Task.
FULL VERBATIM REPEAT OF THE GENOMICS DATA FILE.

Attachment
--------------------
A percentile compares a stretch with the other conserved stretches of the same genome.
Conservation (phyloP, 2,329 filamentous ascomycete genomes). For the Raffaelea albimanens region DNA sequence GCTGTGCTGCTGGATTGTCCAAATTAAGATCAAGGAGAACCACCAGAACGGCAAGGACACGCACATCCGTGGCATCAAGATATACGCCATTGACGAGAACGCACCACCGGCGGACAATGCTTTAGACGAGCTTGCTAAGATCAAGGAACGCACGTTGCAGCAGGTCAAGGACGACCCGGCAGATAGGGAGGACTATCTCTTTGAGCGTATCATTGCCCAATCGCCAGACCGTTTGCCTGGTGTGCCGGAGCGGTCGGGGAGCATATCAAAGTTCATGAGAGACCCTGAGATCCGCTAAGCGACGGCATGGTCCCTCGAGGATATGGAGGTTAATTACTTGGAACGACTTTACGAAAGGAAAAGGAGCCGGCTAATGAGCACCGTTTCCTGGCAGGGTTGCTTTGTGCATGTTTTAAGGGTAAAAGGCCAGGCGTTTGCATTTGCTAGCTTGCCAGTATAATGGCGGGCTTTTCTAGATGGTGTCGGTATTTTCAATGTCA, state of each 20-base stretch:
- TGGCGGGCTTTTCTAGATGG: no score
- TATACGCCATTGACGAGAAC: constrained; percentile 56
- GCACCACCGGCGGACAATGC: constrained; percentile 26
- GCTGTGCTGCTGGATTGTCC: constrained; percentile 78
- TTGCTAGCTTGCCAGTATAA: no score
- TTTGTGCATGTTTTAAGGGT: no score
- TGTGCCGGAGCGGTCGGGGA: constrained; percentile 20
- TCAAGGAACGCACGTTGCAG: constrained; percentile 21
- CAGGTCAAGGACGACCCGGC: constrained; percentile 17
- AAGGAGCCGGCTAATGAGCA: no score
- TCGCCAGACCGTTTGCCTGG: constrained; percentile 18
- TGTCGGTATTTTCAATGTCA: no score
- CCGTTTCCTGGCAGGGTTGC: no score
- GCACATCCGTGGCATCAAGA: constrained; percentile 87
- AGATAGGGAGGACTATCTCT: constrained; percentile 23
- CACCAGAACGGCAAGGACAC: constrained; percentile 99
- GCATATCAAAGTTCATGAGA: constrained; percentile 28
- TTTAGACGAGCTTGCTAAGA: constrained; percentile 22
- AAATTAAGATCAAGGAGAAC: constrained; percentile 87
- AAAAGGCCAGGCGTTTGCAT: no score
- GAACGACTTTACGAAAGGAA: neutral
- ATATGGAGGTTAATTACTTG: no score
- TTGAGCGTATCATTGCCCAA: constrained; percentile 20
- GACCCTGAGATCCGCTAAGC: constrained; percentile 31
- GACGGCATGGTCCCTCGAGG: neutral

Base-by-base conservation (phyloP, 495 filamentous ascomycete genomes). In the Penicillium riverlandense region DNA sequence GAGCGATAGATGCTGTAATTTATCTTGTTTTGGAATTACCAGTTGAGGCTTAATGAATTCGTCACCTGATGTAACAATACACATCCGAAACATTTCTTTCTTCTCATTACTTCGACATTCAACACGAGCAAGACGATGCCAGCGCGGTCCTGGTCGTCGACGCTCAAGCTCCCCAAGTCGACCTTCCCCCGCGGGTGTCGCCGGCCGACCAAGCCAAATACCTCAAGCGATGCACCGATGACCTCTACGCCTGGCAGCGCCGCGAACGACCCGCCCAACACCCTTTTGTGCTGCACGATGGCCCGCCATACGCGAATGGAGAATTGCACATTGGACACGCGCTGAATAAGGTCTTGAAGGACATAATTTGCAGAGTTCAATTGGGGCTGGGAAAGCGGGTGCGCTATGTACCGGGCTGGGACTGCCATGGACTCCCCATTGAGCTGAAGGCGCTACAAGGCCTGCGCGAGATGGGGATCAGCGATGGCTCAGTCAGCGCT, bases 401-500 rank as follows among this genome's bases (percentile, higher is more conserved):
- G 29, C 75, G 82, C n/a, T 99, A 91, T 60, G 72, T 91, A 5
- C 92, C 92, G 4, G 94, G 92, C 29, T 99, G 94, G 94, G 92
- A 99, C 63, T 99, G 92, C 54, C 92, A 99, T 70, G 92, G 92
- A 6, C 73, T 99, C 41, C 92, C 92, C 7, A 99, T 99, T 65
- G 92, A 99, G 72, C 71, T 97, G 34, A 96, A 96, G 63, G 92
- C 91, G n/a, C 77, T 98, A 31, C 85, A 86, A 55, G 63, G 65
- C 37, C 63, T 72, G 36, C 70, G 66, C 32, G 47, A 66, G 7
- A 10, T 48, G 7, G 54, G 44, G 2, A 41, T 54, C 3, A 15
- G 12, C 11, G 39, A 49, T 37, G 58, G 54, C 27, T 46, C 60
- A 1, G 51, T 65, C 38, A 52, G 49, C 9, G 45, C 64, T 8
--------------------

A percentile compares a stretch with the other conserved stretches of the same genome.
Conservation (phyloP, 2,329 filamentous ascomycete genomes). For the Raffaelea albimanens region DNA sequence GCTGTGCTGCTGGATTGTCCAAATTAAGATCAAGGAGAACCACCAGAACGGCAAGGACACGCACATCCGTGGCATCAAGATATACGCCATTGACGAGAACGCACCACCGGCGGACAATGCTTTAGACGAGCTTGCTAAGATCAAGGAACGCACGTTGCAGCAGGTCAAGGACGACCCGGCAGATAGGGAGGACTATCTCTTTGAGCGTATCATTGCCCAATCGCCAGACCGTTTGCCTGGTGTGCCGGAGCGGTCGGGGAGCATATCAAAGTTCATGAGAGACCCTGAGATCCGCTAAGCGACGGCATGGTCCCTCGAGGATATGGAGGTTAATTACTTGGAACGACTTTACGAAAGGAAAAGGAGCCGGCTAATGAGCACCGTTTCCTGGCAGGGTTGCTTTGTGCATGTTTTAAGGGTAAAAGGCCAGGCGTTTGCATTTGCTAGCTTGCCAGTATAATGGCGGGCTTTTCTAGATGGTGTCGGTATTTTCAATGTCA, state of each 20-base stretch:
- TGGCGGGCTTTTCTAGATGG: no score
- TATACGCCATTGACGAGAAC: constrained; percentile 56
- GCACCACCGGCGGACAATGC: constrained; percentile 26
- GCTGTGCTGCTGGATTGTCC: constrained; percentile 78
- TTGCTAGCTTGCCAGTATAA: no score
- TTTGTGCATGTTTTAAGGGT: no score
- TGTGCCGGAGCGGTCGGGGA: constrained; percentile 20
- TCAAGGAACGCACGTTGCAG: constrained; percentile 21
- CAGGTCAAGGACGACCCGGC: constrained; percentile 17
- AAGGAGCCGGCTAATGAGCA: no score
- TCGCCAGACCGTTTGCCTGG: constrained; percentile 18
- TGTCGGTATTTTCAATGTCA: no score
- CCGTTTCCTGGCAGGGTTGC: no score
- GCACATCCGTGGCATCAAGA: constrained; percentile 87
- AGATAGGGAGGACTATCTCT: constrained; percentile 23
- CACCAGAACGGCAAGGACAC: constrained; percentile 99
- GCATATCAAAGTTCATGAGA: constrained; percentile 28
- TTTAGACGAGCTTGCTAAGA: constrained; percentile 22
- AAATTAAGATCAAGGAGAAC: constrained; percentile 87
- AAAAGGCCAGGCGTTTGCAT: no score
- GAACGACTTTACGAAAGGAA: neutral
- ATATGGAGGTTAATTACTTG: no score
- TTGAGCGTATCATTGCCCAA: constrained; percentile 20
- GACCCTGAGATCCGCTAAGC: constrained; percentile 31
- GACGGCATGGTCCCTCGAGG: neutral

Base-by-base conservation (phyloP, 495 filamentous ascomycete genomes). In the Penicillium riverlandense region DNA sequence GAGCGATAGATGCTGTAATTTATCTTGTTTTGGAATTACCAGTTGAGGCTTAATGAATTCGTCACCTGATGTAACAATACACATCCGAAACATTTCTTTCTTCTCATTACTTCGACATTCAACACGAGCAAGACGATGCCAGCGCGGTCCTGGTCGTCGACGCTCAAGCTCCCCAAGTCGACCTTCCCCCGCGGGTGTCGCCGGCCGACCAAGCCAAATACCTCAAGCGATGCACCGATGACCTCTACGCCTGGCAGCGCCGCGAACGACCCGCCCAACACCCTTTTGTGCTGCACGATGGCCCGCCATACGCGAATGGAGAATTGCACATTGGACACGCGCTGAATAAGGTCTTGAAGGACATAATTTGCAGAGTTCAATTGGGGCTGGGAAAGCGGGTGCGCTATGTACCGGGCTGGGACTGCCATGGACTCCCCATTGAGCTGAAGGCGCTACAAGGCCTGCGCGAGATGGGGATCAGCGATGGCTCAGTCAGCGCT, bases 401-500 rank as follows among this genome's bases (percentile, higher is more conserved):
- G 29, C 75, G 82, C n/a, T 99, A 91, T 60, G 72, T 91, A 5
- C 92, C 92, G 4, G 94, G 92, C 29, T 99, G 94, G 94, G 92
- A 99, C 63, T 99, G 92, C 54, C 92, A 99, T 70, G 92, G 92
- A 6, C 73, T 99, C 41, C 92, C 92, C 7, A 99, T 99, T 65
- G 92, A 99, G 72, C 71, T 97, G 34, A 96, A 96, G 63, G 92
- C 91, G n/a, C 77, T 98, A 31, C 85, A 86, A 55, G 63, G 65
- C 37, C 63, T 72, G 36, C 70, G 66, C 32, G 47, A 66, G 7
- A 10, T 48, G 7, G 54, G 44, G 2, A 41, T 54, C 3, A 15
- G 12, C 11, G 39, A 49, T 37, G 58, G 54, C 27, T 46, C 60
- A 1, G 51, T 65, C 38, A 52, G 49, C 9, G 45, C 64, T 8